October 13 I Thursday

Isaiah 41-42

1 Thessalonians 1



“For this reason He had to be made like them, fully human in every way, in order that He might become a merciful and faithful high priest in service to God, and that He might make atonement for the sins of the people.”     

—Hebrews 2:17


When the Lord Jesus Christ became a man, He became a real man. He was not God disguised as a man but stepped down from being an owner to become a tenant here on earth. Jesus tells us, “For I have come down from heaven not to do My will but to do the will of Him who sent Me” (John 6:38).

       We encounter this truth when Jesus went to the Garden of Gethsemane and prayed, “My Father, if it is possible, may this cup be taken from Me. Yet not as I will, but as You will” (Matthew 26:39). He prayed a second time saying, “My Father, if it is not possible for this cup to be taken away unless I drink it, may Your will be done” (Matthew 26:42). When comparing these two prayers, the first has a positive ring—“if it is possible”—and the second has a negative ring—“if it is not possible”—but ultimately, it was about accomplishing the Father’s will.

       If anybody had the right to be the owner, it was Jesus. He could have called ten thousand angels and simply done His own thing. Yet, Jesus came down from heaven to live as a man, relinquishing His rights to be an owner of His destiny, life, body or will. He lived on earth as a tenant doing the will of the One who sent Him.

       It is releasing when we live as tenants and not fight to be an owner. When we let go and say, “Lord, my body, my life and my future, everything about me, my life, my family, my country and my world, Lord, I surrender it to You. I give it back to You. I want to live with the knowledge that You are fulfilling Your will and purpose in my life.” It does not mean when we say, “Lord, Your will be done” that everything is going to work out well. When Jesus prayed in the Garden of Gethsemane, “Your will be done,” the will of God was going to be anguish and suffering of the cross. As we release our lives to the Owner, it may involve things we would never choose for ourselves, but out of it, God can work wonderful purposes. Just as the purpose for Jesus’s death on the cross was to reconcile God and humanity.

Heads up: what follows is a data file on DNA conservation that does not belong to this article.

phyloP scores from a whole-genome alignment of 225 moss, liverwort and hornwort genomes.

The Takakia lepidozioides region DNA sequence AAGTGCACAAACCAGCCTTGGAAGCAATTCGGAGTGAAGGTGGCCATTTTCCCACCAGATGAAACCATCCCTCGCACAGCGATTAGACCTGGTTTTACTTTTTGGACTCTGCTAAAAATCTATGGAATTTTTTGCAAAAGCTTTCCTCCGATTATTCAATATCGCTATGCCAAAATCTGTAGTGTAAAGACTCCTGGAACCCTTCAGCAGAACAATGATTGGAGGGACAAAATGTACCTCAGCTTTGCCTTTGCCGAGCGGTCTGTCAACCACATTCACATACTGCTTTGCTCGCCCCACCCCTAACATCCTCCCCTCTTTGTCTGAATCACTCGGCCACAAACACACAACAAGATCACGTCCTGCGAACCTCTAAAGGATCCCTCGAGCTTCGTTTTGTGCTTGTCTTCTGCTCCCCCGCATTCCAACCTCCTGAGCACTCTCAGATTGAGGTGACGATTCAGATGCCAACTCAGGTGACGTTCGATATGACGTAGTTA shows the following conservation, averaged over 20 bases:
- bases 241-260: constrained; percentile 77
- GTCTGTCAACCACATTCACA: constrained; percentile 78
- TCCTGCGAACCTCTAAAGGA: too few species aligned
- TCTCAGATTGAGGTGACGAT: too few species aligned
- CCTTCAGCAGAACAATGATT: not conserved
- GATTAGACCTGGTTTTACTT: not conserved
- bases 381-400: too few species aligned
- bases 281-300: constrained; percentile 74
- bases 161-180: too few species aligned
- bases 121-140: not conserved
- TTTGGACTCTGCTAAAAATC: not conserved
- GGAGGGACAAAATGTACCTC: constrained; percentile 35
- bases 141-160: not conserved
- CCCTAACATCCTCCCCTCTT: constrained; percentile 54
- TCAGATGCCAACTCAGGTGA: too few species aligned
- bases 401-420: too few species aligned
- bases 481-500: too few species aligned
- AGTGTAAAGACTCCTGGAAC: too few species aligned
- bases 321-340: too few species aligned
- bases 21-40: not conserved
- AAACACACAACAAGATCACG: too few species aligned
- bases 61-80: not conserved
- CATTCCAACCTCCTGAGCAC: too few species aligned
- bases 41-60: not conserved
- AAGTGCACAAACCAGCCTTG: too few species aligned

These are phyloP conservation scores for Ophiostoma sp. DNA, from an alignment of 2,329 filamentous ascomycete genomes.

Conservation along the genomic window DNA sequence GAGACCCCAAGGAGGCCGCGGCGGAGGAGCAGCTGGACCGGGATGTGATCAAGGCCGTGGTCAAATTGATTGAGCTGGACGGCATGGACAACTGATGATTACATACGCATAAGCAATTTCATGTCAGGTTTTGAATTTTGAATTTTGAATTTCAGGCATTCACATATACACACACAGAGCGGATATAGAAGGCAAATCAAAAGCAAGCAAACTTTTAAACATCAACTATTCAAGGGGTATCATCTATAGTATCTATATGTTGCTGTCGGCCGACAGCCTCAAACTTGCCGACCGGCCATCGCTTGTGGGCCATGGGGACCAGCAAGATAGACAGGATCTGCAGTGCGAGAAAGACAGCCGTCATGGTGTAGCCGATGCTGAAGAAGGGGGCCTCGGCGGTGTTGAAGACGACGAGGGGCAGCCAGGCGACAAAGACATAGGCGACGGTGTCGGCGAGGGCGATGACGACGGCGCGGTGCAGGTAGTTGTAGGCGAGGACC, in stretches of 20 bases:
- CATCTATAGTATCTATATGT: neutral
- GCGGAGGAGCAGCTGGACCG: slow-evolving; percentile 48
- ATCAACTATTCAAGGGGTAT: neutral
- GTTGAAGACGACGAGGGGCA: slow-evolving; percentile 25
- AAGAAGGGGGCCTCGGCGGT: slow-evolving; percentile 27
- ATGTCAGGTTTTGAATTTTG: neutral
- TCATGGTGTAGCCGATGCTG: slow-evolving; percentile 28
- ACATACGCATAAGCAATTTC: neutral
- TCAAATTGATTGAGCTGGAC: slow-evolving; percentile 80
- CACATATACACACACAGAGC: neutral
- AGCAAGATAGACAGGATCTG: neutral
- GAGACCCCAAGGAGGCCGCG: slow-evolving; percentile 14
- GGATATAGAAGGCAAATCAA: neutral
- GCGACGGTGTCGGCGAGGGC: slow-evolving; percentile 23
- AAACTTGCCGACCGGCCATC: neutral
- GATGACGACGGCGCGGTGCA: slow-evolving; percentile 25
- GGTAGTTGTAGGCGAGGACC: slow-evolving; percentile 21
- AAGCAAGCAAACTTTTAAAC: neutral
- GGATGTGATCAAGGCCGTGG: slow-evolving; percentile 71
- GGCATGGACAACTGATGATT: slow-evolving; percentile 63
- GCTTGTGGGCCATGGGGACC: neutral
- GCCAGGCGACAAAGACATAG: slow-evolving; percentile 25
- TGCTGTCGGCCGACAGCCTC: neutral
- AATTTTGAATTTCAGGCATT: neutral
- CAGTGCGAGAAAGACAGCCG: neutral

Paul tells us, “And we know that in all things God works for the good of those who love Him, who have been called according to His purpose” (Romans 8:28). We can trust God as our Owner who works all things for good.

Prayer: Lord God, I relinquish all of myself in surrender to You. I trust in You as my Owner to work all things for good. May You have Your way with my life. Thank You, Lord.

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